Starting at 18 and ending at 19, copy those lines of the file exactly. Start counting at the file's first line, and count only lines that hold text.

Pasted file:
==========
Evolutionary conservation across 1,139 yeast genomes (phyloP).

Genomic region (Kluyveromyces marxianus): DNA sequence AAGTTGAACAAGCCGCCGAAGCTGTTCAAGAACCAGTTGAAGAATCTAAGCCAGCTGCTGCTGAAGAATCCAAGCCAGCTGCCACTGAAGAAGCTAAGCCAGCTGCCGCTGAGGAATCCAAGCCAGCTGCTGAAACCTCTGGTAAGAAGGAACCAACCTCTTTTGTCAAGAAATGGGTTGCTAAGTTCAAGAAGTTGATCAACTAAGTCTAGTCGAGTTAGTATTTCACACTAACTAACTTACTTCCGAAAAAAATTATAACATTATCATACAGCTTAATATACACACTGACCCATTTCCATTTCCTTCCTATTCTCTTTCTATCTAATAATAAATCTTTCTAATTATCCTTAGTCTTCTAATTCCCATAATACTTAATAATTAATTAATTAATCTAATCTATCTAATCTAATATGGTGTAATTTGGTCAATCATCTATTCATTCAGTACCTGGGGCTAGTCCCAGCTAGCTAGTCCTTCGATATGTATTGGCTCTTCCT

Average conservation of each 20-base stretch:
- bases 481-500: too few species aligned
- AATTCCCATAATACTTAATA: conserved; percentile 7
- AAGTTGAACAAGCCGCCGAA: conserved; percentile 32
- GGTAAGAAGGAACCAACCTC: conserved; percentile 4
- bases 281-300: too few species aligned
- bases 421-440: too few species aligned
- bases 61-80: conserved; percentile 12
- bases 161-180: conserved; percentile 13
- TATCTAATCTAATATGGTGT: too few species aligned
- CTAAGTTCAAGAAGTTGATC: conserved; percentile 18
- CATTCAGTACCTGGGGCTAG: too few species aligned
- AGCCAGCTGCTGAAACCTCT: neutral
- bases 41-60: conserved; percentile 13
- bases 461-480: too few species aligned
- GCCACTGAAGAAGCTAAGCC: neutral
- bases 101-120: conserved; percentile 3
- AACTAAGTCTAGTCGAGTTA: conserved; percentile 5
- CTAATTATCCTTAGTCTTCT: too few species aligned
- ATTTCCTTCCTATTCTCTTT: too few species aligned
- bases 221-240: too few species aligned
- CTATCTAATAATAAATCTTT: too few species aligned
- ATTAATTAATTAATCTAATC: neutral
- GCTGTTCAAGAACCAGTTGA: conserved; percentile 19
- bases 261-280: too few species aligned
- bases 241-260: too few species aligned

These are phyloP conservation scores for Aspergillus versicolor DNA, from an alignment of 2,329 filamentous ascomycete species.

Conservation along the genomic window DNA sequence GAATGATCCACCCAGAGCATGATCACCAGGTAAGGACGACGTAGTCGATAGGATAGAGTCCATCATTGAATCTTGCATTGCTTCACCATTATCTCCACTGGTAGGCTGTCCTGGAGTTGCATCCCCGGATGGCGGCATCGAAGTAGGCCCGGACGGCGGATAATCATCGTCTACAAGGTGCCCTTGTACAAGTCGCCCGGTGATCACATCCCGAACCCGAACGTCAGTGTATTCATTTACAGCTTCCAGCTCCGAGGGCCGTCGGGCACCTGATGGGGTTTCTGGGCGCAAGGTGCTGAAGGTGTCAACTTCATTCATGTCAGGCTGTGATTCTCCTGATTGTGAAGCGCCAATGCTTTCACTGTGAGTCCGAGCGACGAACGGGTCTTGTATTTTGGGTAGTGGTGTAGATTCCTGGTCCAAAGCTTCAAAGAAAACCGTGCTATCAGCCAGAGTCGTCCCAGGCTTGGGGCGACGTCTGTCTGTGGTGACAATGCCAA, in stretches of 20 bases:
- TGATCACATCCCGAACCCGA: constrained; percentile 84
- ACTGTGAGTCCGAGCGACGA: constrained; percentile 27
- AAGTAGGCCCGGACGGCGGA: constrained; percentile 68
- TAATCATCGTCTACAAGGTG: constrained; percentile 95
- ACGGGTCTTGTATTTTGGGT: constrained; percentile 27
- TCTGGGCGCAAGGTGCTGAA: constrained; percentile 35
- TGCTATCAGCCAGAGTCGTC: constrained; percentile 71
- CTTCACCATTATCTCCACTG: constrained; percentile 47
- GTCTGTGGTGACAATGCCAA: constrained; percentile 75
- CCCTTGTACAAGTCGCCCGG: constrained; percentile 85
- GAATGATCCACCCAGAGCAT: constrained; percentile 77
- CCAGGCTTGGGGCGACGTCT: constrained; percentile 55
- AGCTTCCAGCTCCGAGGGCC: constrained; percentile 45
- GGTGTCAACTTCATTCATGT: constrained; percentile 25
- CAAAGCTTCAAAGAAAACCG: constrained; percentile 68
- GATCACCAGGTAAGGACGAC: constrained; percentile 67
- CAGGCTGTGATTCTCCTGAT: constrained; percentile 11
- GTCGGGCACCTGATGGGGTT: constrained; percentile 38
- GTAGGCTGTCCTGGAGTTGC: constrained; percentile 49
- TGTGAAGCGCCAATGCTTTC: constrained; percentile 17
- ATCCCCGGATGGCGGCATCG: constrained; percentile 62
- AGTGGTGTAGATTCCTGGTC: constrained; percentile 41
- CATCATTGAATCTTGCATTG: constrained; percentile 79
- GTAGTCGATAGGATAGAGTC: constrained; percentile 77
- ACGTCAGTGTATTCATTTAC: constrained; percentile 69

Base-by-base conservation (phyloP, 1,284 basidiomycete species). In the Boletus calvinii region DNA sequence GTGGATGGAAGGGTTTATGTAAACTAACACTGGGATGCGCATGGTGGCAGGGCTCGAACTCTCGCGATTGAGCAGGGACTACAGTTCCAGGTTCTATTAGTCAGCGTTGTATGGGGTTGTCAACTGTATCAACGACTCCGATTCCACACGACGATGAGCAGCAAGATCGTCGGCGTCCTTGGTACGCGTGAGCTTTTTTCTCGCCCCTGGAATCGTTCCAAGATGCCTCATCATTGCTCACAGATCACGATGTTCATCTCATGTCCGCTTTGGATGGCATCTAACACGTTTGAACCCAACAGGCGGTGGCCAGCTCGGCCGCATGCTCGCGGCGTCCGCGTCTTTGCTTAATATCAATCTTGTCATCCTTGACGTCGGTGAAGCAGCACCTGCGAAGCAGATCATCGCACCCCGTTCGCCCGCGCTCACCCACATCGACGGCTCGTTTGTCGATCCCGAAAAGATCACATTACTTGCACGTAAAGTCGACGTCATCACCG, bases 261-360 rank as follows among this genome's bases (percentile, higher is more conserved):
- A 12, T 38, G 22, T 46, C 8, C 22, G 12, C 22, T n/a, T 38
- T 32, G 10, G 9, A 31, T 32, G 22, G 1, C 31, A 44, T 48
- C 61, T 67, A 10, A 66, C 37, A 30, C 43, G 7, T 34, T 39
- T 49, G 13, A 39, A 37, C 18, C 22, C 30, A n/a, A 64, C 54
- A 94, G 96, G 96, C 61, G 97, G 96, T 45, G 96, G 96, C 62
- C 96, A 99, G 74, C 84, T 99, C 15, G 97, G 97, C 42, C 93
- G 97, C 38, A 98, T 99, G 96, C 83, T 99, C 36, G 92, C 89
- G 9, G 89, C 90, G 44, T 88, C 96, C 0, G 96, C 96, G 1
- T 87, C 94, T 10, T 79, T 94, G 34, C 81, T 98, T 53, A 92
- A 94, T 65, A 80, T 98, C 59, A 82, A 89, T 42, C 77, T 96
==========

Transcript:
- GCCACTGAAGAAGCTAAGCC: neutral
- bases 101-120: conserved; percentile 3